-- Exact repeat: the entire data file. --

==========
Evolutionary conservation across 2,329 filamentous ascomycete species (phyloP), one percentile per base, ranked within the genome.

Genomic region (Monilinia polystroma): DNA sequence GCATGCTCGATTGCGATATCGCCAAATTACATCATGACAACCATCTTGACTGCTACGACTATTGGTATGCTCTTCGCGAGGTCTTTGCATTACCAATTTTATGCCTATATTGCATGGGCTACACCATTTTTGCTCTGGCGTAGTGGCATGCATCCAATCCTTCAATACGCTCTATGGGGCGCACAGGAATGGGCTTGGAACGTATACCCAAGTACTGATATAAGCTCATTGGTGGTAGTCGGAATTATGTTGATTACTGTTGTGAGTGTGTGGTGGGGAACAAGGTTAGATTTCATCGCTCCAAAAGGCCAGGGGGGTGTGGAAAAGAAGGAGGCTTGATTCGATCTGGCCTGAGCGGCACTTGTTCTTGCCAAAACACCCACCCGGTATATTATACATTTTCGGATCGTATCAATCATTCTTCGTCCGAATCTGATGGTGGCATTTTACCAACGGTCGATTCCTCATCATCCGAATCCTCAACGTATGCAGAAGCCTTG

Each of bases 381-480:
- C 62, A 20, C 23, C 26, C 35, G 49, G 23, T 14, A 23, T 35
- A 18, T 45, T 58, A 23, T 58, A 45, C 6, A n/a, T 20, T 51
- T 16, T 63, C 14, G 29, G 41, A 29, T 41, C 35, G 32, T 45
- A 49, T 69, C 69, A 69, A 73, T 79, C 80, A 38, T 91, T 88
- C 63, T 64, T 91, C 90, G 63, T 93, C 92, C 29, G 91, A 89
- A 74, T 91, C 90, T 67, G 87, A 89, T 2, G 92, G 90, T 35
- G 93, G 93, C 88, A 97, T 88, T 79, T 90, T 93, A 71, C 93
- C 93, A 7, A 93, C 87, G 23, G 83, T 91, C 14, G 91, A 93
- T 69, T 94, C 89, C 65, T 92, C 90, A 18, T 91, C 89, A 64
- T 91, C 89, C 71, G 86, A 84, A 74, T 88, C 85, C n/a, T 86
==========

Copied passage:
Evolutionary conservation across 2,329 filamentous ascomycete species (phyloP), one percentile per base, ranked within the genome.

Genomic region (Monilinia polystroma): DNA sequence GCATGCTCGATTGCGATATCGCCAAATTACATCATGACAACCATCTTGACTGCTACGACTATTGGTATGCTCTTCGCGAGGTCTTTGCATTACCAATTTTATGCCTATATTGCATGGGCTACACCATTTTTGCTCTGGCGTAGTGGCATGCATCCAATCCTTCAATACGCTCTATGGGGCGCACAGGAATGGGCTTGGAACGTATACCCAAGTACTGATATAAGCTCATTGGTGGTAGTCGGAATTATGTTGATTACTGTTGTGAGTGTGTGGTGGGGAACAAGGTTAGATTTCATCGCTCCAAAAGGCCAGGGGGGTGTGGAAAAGAAGGAGGCTTGATTCGATCTGGCCTGAGCGGCACTTGTTCTTGCCAAAACACCCACCCGGTATATTATACATTTTCGGATCGTATCAATCATTCTTCGTCCGAATCTGATGGTGGCATTTTACCAACGGTCGATTCCTCATCATCCGAATCCTCAACGTATGCAGAAGCCTTG

Each of bases 381-480:
- C 62, A 20, C 23, C 26, C 35, G 49, G 23, T 14, A 23, T 35
- A 18, T 45, T 58, A 23, T 58, A 45, C 6, A n/a, T 20, T 51
- T 16, T 63, C 14, G 29, G 41, A 29, T 41, C 35, G 32, T 45
- A 49, T 69, C 69, A 69, A 73, T 79, C 80, A 38, T 91, T 88
- C 63, T 64, T 91, C 90, G 63, T 93, C 92, C 29, G 91, A 89
- A 74, T 91, C 90, T 67, G 87, A 89, T 2, G 92, G 90, T 35
- G 93, G 93, C 88, A 97, T 88, T 79, T 90, T 93, A 71, C 93
- C 93, A 7, A 93, C 87, G 23, G 83, T 91, C 14, G 91, A 93
- T 69, T 94, C 89, C 65, T 92, C 90, A 18, T 91, C 89, A 64
- T 91, C 89, C 71, G 86, A 84, A 74, T 88, C 85, C n/a, T 86